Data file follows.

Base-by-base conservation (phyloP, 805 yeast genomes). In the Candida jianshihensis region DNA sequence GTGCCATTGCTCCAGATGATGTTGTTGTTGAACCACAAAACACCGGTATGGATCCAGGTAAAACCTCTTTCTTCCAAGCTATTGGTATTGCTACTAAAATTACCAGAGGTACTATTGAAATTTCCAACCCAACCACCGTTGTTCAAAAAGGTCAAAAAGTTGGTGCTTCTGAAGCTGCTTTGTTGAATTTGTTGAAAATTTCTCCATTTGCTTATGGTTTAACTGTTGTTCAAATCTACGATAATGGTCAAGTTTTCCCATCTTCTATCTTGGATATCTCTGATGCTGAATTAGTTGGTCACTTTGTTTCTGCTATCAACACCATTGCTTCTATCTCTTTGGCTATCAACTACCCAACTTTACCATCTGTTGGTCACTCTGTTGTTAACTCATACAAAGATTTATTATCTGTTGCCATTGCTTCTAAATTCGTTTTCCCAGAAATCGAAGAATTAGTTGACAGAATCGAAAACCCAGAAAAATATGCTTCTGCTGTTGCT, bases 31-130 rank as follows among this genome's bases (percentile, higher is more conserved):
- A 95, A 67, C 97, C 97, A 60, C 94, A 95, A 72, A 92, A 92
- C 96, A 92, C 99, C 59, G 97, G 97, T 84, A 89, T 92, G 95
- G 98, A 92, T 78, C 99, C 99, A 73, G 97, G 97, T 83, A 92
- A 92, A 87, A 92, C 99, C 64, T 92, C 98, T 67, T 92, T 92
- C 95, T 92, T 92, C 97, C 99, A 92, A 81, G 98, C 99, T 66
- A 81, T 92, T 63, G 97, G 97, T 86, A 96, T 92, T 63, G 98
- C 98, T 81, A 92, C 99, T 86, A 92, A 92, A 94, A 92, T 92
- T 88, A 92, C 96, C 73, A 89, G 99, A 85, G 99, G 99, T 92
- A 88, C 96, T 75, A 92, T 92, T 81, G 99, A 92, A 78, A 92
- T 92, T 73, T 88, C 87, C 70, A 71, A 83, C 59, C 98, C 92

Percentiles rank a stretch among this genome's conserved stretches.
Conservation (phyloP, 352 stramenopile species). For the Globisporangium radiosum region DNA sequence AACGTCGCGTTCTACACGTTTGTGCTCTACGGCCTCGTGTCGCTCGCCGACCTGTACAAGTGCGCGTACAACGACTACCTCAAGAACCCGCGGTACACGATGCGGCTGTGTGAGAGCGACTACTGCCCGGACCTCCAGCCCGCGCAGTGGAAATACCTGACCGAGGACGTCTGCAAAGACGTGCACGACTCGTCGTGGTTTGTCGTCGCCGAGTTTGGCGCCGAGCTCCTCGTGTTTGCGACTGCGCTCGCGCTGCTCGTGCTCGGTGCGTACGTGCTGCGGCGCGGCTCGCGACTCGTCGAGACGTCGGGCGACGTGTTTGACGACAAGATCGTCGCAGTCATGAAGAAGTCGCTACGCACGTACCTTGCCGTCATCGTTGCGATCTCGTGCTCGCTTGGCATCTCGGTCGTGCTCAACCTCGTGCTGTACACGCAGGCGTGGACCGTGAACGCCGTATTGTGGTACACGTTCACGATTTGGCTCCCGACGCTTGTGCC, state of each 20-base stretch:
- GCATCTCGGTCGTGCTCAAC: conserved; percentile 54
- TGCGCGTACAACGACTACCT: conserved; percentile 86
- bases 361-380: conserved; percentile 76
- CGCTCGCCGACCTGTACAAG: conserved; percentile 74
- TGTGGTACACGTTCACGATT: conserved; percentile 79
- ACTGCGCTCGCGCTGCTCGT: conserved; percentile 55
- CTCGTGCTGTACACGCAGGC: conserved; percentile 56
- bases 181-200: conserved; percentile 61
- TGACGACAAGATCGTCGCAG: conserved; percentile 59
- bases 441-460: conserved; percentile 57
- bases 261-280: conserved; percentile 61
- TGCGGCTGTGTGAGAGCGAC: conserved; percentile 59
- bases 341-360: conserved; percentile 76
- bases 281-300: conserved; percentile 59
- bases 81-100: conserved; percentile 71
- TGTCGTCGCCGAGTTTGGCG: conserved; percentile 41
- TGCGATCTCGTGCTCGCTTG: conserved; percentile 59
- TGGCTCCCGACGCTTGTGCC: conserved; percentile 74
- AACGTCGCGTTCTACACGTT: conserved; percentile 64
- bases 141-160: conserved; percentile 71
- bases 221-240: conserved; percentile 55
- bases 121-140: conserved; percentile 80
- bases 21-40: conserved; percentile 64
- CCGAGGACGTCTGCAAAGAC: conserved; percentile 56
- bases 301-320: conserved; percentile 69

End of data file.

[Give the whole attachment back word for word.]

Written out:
Base-by-base conservation (phyloP, 805 yeast genomes). In the Candida jianshihensis region DNA sequence GTGCCATTGCTCCAGATGATGTTGTTGTTGAACCACAAAACACCGGTATGGATCCAGGTAAAACCTCTTTCTTCCAAGCTATTGGTATTGCTACTAAAATTACCAGAGGTACTATTGAAATTTCCAACCCAACCACCGTTGTTCAAAAAGGTCAAAAAGTTGGTGCTTCTGAAGCTGCTTTGTTGAATTTGTTGAAAATTTCTCCATTTGCTTATGGTTTAACTGTTGTTCAAATCTACGATAATGGTCAAGTTTTCCCATCTTCTATCTTGGATATCTCTGATGCTGAATTAGTTGGTCACTTTGTTTCTGCTATCAACACCATTGCTTCTATCTCTTTGGCTATCAACTACCCAACTTTACCATCTGTTGGTCACTCTGTTGTTAACTCATACAAAGATTTATTATCTGTTGCCATTGCTTCTAAATTCGTTTTCCCAGAAATCGAAGAATTAGTTGACAGAATCGAAAACCCAGAAAAATATGCTTCTGCTGTTGCT, bases 31-130 rank as follows among this genome's bases (percentile, higher is more conserved):
- A 95, A 67, C 97, C 97, A 60, C 94, A 95, A 72, A 92, A 92
- C 96, A 92, C 99, C 59, G 97, G 97, T 84, A 89, T 92, G 95
- G 98, A 92, T 78, C 99, C 99, A 73, G 97, G 97, T 83, A 92
- A 92, A 87, A 92, C 99, C 64, T 92, C 98, T 67, T 92, T 92
- C 95, T 92, T 92, C 97, C 99, A 92, A 81, G 98, C 99, T 66
- A 81, T 92, T 63, G 97, G 97, T 86, A 96, T 92, T 63, G 98
- C 98, T 81, A 92, C 99, T 86, A 92, A 92, A 94, A 92, T 92
- T 88, A 92, C 96, C 73, A 89, G 99, A 85, G 99, G 99, T 92
- A 88, C 96, T 75, A 92, T 92, T 81, G 99, A 92, A 78, A 92
- T 92, T 73, T 88, C 87, C 70, A 71, A 83, C 59, C 98, C 92

Percentiles rank a stretch among this genome's conserved stretches.
Conservation (phyloP, 352 stramenopile species). For the Globisporangium radiosum region DNA sequence AACGTCGCGTTCTACACGTTTGTGCTCTACGGCCTCGTGTCGCTCGCCGACCTGTACAAGTGCGCGTACAACGACTACCTCAAGAACCCGCGGTACACGATGCGGCTGTGTGAGAGCGACTACTGCCCGGACCTCCAGCCCGCGCAGTGGAAATACCTGACCGAGGACGTCTGCAAAGACGTGCACGACTCGTCGTGGTTTGTCGTCGCCGAGTTTGGCGCCGAGCTCCTCGTGTTTGCGACTGCGCTCGCGCTGCTCGTGCTCGGTGCGTACGTGCTGCGGCGCGGCTCGCGACTCGTCGAGACGTCGGGCGACGTGTTTGACGACAAGATCGTCGCAGTCATGAAGAAGTCGCTACGCACGTACCTTGCCGTCATCGTTGCGATCTCGTGCTCGCTTGGCATCTCGGTCGTGCTCAACCTCGTGCTGTACACGCAGGCGTGGACCGTGAACGCCGTATTGTGGTACACGTTCACGATTTGGCTCCCGACGCTTGTGCC, state of each 20-base stretch:
- GCATCTCGGTCGTGCTCAAC: conserved; percentile 54
- TGCGCGTACAACGACTACCT: conserved; percentile 86
- bases 361-380: conserved; percentile 76
- CGCTCGCCGACCTGTACAAG: conserved; percentile 74
- TGTGGTACACGTTCACGATT: conserved; percentile 79
- ACTGCGCTCGCGCTGCTCGT: conserved; percentile 55
- CTCGTGCTGTACACGCAGGC: conserved; percentile 56
- bases 181-200: conserved; percentile 61
- TGACGACAAGATCGTCGCAG: conserved; percentile 59
- bases 441-460: conserved; percentile 57
- bases 261-280: conserved; percentile 61
- TGCGGCTGTGTGAGAGCGAC: conserved; percentile 59
- bases 341-360: conserved; percentile 76
- bases 281-300: conserved; percentile 59
- bases 81-100: conserved; percentile 71
- TGTCGTCGCCGAGTTTGGCG: conserved; percentile 41
- TGCGATCTCGTGCTCGCTTG: conserved; percentile 59
- TGGCTCCCGACGCTTGTGCC: conserved; percentile 74
- AACGTCGCGTTCTACACGTT: conserved; percentile 64
- bases 141-160: conserved; percentile 71
- bases 221-240: conserved; percentile 55
- bases 121-140: conserved; percentile 80
- bases 21-40: conserved; percentile 64
- CCGAGGACGTCTGCAAAGAC: conserved; percentile 56
- bases 301-320: conserved; percentile 69